Keeping Mum

Dita De Boni looks at the trials and tribulations of being a parent.

How much freedom is too much?

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Children growing up in the West are marketed to by an aggressive consumer culture where seemingly everything comes down to being sexually attractive. File photo / Glenn Jeffrey
Children growing up in the West are marketed to by an aggressive consumer culture where seemingly everything comes down to being sexually attractive. File photo / Glenn Jeffrey

Racing to the couch to catch Coronation Street one night last week, I missed my favourite soap but - determined to eke out at least an hour of TV viewing in my week, I ended up watching a documentary about the Saudi Royal Family.

It was incredibly interesting. A British film crew had followed the current governor of Arabia's Ha'il province, the country's "breadbasket", Prince Saud Bin Abdul Mohsen Bin Abdul Aziz al Saud.

The Prince is a nephew of the Kingdom's head, King Abdullah, and has four wives and ten children (none of whom were shown in the documentary, as most Saudis don't want women to be filmed, especially by foreign documentary crews).

The main reason for the documentary seemed to be a platform for the Prince to refute talk in the West that Saudi Arabia was some kind of backwards-looking feudal society, such as it is often portrayed.

The Prince took the film crew to his various councils where anyone in the land can have their grievances heard.

He also took the crew falconing (one of his favourite past-times) and they watched him play table-tennis, decked to the nines in all manner of the latest and best Nike gear.

Of course, this comes across as all well and good until it comes to catching glimpses of the kingdom's women. Most in the conservative area of Ha'il, even the few who work alongside men in the areas of teaching or medicine, must wear veils that cover every inch of their bodies (on some it looked as though their eyes were covered as well).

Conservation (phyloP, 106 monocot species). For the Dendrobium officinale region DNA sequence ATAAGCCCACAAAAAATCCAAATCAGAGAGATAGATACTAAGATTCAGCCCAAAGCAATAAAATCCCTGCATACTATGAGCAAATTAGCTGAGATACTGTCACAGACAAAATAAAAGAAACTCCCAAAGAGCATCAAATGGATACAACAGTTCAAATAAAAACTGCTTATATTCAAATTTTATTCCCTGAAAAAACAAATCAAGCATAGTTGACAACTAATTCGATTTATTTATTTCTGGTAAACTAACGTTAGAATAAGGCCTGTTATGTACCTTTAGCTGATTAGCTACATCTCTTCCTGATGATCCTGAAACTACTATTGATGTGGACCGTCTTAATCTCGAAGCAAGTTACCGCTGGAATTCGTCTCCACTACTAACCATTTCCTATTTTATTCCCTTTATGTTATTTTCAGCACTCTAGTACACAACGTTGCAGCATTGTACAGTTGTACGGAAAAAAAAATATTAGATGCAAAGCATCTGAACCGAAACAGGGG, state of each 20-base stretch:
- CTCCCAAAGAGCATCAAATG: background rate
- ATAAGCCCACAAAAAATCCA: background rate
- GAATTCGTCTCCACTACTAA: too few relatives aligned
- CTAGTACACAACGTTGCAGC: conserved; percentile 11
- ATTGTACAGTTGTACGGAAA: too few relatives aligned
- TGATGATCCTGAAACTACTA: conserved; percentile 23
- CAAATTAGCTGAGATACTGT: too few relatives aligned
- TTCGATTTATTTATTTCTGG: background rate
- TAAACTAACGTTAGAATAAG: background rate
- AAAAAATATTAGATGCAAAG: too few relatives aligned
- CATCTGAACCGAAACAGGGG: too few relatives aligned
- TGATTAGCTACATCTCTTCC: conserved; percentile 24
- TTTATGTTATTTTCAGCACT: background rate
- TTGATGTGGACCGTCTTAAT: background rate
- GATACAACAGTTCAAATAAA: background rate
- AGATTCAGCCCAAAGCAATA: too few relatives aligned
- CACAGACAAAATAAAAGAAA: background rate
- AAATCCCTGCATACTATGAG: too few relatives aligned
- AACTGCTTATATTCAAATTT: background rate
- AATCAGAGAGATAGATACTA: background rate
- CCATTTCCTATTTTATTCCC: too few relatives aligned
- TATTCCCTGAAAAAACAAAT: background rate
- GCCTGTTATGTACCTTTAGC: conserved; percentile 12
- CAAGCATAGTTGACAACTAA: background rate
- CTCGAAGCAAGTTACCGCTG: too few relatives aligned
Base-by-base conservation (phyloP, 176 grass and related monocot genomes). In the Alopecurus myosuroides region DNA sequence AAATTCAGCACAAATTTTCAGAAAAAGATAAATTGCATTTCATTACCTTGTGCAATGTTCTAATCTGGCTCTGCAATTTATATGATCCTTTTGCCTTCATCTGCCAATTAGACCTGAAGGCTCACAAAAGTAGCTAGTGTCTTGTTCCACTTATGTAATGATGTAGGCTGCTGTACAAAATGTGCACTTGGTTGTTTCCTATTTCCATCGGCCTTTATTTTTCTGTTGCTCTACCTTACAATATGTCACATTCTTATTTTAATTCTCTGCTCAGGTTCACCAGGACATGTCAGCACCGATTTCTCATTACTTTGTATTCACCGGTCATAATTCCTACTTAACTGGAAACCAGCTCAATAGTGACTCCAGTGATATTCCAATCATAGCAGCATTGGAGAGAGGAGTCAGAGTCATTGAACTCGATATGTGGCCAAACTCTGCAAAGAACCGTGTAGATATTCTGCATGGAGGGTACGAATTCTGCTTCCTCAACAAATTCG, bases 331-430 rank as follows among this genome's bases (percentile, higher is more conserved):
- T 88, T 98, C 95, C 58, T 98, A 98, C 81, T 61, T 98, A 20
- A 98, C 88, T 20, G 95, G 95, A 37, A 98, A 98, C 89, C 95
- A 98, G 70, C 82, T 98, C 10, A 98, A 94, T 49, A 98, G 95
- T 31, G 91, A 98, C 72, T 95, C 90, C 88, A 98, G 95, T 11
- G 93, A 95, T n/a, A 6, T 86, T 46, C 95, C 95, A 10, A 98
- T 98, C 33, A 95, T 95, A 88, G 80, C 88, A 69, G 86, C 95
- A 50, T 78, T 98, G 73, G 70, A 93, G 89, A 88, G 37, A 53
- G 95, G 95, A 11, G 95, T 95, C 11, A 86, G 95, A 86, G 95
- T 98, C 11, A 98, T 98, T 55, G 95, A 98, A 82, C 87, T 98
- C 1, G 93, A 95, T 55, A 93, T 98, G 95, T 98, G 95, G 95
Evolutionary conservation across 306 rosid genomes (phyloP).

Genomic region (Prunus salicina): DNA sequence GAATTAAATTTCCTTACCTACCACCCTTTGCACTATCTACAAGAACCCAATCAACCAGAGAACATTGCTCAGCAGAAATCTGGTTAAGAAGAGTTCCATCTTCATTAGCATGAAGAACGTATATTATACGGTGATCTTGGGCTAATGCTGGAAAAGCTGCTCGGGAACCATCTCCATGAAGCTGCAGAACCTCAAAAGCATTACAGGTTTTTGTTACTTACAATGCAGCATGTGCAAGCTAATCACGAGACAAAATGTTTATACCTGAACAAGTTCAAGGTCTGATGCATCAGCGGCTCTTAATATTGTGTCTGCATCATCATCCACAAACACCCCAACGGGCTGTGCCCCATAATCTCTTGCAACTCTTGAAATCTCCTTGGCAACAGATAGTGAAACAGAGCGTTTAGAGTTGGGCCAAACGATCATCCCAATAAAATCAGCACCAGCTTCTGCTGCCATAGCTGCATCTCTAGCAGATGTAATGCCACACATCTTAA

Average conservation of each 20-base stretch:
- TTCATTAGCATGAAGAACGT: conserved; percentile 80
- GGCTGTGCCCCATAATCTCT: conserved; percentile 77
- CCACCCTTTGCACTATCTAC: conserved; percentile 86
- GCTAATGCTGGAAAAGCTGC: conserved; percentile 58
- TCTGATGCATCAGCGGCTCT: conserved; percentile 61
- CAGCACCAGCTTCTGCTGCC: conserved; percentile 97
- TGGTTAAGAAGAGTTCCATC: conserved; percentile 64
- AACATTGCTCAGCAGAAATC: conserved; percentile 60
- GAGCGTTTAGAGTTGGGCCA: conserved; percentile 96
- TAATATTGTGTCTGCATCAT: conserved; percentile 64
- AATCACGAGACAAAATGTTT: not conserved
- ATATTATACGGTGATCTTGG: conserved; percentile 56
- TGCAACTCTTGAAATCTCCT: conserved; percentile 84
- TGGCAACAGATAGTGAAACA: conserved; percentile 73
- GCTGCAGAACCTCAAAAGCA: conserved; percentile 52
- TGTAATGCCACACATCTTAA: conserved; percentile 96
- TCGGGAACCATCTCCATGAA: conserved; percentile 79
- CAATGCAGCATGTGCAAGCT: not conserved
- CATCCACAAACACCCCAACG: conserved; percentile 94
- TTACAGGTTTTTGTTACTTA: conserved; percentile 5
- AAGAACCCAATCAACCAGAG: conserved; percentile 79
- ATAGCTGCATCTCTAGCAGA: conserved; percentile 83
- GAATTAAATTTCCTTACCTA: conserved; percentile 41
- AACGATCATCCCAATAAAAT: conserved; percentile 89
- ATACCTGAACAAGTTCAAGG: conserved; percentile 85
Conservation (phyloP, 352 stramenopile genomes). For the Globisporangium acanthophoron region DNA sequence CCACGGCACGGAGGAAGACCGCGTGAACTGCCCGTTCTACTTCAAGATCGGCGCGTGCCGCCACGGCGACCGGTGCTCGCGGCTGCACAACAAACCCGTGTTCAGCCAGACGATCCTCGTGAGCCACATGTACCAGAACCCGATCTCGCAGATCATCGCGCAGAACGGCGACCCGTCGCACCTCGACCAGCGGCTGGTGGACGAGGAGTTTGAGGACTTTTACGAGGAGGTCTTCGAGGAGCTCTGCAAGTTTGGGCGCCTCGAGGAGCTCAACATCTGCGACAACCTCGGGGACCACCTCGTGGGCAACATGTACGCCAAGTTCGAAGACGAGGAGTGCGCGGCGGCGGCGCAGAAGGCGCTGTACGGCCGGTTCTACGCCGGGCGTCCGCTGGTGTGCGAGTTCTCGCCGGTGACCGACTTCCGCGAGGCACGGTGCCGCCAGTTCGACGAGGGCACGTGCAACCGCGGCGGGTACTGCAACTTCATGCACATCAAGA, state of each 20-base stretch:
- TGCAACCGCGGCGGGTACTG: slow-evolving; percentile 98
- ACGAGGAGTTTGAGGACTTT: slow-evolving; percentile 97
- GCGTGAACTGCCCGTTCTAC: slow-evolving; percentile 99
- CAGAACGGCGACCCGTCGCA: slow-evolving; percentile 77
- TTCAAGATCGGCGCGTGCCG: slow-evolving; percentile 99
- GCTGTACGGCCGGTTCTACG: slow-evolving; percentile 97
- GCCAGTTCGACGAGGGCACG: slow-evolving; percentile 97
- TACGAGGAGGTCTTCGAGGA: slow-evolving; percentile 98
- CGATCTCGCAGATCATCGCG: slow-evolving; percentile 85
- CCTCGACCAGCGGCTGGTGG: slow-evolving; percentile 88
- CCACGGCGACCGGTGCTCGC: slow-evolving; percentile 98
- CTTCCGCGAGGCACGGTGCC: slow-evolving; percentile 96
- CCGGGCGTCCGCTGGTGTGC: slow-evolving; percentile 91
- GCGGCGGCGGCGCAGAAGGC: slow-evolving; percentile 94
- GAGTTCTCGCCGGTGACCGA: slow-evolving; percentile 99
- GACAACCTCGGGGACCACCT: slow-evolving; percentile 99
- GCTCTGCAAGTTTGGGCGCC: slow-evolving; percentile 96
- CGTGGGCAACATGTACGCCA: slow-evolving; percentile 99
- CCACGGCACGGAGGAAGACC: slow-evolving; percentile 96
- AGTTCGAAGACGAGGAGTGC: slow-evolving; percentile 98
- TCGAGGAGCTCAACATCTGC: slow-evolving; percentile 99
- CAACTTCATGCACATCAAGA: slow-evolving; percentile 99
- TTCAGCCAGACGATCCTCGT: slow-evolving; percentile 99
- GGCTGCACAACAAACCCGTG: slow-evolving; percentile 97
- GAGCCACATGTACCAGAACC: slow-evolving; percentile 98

As a Western woman it is hard to take these kinds of scenes, even if you do tend to be a live and let live type.

I know as a mother I would be devastated if my daughter chose to live her life under a veil, being forcibly separated from 50 per cent of the population and not being allowed to drive.

On the other hand, the Prince made some salient comments about Western culture, and why adopting Western culture hollus-bollus is not desirable by many in Saudi Arabia or indeed other countries in the world. The pursuit of money over everything else was one Western cultural "norm" he rejected - although it's a little rich coming from such a stupendously wealthy man.

He didn't particularly mention the highly sexualised culture Western women seemed to be steeped in, but the implication was there.

There is no doubt Western daughters grow up marketed to by an aggressive consumer culture where seemingly everything comes down to being sexually attractive. And the loss of sexual attractiveness makes you almost invisible.

Add to that music videos and the associated goods and services that portray women as little more than sexual playthings and the pop stars who, regardless of their ages, look like hookers. The only bulwark against this onslaught is to build genuine self-esteem in young girls - never an easy task.

Bloody hell, she sits down to watch a doco about a far off land and ends up thinking about the toxicity of Playboy bunnies, you might say.

Well, it's hard not to. Because no matter how much you would hate your daughter to end up in a veil, no matter how much you would like her to enjoy her life, and her freedoms - including her sexual freedoms - there is one thing worse than your daughter converting to the strictest form of Islam. And that would be - no matter how sexually liberated you think yourself - your daughter becoming a stripper, or a hooker, or an extra in an R'n'B music video.

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